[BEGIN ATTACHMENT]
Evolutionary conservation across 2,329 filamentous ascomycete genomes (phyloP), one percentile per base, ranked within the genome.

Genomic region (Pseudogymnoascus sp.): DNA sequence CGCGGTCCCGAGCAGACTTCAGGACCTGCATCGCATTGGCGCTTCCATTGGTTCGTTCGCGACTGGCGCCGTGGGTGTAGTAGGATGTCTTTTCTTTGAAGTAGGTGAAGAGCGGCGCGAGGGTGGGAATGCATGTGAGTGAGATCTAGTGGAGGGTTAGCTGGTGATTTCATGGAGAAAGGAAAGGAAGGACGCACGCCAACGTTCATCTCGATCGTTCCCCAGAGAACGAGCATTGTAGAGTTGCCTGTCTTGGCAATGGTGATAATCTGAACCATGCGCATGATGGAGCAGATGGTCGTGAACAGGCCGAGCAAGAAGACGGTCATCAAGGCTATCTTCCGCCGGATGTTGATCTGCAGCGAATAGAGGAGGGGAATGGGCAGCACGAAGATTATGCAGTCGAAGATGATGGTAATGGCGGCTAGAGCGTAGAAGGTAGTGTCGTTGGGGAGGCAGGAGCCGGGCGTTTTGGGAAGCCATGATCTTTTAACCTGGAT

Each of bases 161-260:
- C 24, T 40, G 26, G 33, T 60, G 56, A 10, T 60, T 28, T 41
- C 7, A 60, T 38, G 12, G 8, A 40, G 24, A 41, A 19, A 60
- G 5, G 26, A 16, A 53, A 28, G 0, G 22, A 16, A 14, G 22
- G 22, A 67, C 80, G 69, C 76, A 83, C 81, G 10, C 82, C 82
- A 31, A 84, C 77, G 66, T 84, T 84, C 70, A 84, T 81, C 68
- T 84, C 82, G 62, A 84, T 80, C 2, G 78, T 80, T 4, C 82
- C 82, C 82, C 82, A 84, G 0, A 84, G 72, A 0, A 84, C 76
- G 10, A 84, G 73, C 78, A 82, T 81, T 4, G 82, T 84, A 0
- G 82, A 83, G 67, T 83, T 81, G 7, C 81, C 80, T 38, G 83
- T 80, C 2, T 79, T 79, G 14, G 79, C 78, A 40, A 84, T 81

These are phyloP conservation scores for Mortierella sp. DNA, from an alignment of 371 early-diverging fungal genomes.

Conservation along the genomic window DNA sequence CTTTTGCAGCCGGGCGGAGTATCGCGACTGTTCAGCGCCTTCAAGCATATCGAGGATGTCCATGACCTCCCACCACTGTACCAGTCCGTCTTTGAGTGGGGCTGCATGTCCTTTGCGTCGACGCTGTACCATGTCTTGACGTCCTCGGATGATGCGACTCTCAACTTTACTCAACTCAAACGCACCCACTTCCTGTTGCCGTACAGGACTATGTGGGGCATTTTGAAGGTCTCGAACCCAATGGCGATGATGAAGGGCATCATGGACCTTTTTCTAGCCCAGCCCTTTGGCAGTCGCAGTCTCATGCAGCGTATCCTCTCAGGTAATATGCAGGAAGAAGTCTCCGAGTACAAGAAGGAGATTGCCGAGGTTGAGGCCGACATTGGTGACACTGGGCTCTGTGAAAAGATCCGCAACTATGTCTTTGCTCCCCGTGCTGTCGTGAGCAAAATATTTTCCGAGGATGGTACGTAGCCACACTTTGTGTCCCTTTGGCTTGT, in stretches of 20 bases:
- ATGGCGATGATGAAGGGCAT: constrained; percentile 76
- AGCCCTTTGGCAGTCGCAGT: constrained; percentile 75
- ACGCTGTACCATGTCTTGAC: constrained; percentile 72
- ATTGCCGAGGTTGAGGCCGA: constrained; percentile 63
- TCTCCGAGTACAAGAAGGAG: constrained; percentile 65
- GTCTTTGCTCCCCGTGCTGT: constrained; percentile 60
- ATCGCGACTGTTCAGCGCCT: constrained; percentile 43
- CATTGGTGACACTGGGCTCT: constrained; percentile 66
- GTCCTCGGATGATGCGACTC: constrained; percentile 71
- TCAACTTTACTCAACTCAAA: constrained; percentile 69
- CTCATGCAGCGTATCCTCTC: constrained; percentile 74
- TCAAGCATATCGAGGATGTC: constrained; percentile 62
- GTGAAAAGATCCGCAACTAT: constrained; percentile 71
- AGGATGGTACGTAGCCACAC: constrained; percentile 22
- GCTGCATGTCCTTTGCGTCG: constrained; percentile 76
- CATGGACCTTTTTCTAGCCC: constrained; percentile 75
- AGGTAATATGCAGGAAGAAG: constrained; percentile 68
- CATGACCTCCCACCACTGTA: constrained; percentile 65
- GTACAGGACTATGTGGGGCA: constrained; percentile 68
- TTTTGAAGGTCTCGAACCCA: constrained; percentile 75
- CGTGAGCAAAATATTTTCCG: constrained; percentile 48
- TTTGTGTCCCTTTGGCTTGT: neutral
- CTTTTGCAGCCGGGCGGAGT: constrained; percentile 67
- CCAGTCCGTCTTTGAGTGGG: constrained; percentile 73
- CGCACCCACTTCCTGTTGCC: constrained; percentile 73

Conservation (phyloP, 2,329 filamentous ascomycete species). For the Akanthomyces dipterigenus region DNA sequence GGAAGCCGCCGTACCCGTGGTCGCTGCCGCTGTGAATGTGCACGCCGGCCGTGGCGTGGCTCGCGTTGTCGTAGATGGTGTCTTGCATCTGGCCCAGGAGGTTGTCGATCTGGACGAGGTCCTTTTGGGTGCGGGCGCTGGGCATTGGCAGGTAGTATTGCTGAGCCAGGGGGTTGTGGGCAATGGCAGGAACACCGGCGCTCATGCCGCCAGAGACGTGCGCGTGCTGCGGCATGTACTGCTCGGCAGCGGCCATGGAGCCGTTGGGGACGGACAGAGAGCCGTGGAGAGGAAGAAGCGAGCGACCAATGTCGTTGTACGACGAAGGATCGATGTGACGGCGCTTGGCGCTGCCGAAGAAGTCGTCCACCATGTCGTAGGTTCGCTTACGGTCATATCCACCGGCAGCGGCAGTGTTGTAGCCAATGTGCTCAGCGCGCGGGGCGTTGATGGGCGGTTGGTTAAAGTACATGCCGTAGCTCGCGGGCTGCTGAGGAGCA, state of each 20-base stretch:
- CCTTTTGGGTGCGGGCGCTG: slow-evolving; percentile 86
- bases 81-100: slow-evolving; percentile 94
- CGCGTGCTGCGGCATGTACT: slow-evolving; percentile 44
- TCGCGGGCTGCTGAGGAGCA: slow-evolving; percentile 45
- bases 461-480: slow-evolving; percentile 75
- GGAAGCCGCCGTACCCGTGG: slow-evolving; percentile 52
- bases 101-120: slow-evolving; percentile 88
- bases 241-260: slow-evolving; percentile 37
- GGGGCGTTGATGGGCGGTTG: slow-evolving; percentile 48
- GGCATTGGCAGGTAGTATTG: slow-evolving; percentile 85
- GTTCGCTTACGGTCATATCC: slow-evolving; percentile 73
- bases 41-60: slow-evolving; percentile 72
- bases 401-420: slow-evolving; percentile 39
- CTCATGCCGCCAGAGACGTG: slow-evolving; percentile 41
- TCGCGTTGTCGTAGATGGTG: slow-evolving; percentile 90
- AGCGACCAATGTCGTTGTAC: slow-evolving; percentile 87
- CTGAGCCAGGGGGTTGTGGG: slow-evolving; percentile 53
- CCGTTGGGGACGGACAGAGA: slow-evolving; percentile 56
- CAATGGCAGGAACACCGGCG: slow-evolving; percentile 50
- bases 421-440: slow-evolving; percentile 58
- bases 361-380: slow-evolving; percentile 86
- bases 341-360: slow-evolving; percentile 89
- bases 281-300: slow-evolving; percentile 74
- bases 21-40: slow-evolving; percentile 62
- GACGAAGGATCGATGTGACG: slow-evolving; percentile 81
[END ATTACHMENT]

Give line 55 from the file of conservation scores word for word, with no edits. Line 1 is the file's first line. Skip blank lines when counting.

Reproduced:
- CTCATGCCGCCAGAGACGTG: slow-evolving; percentile 41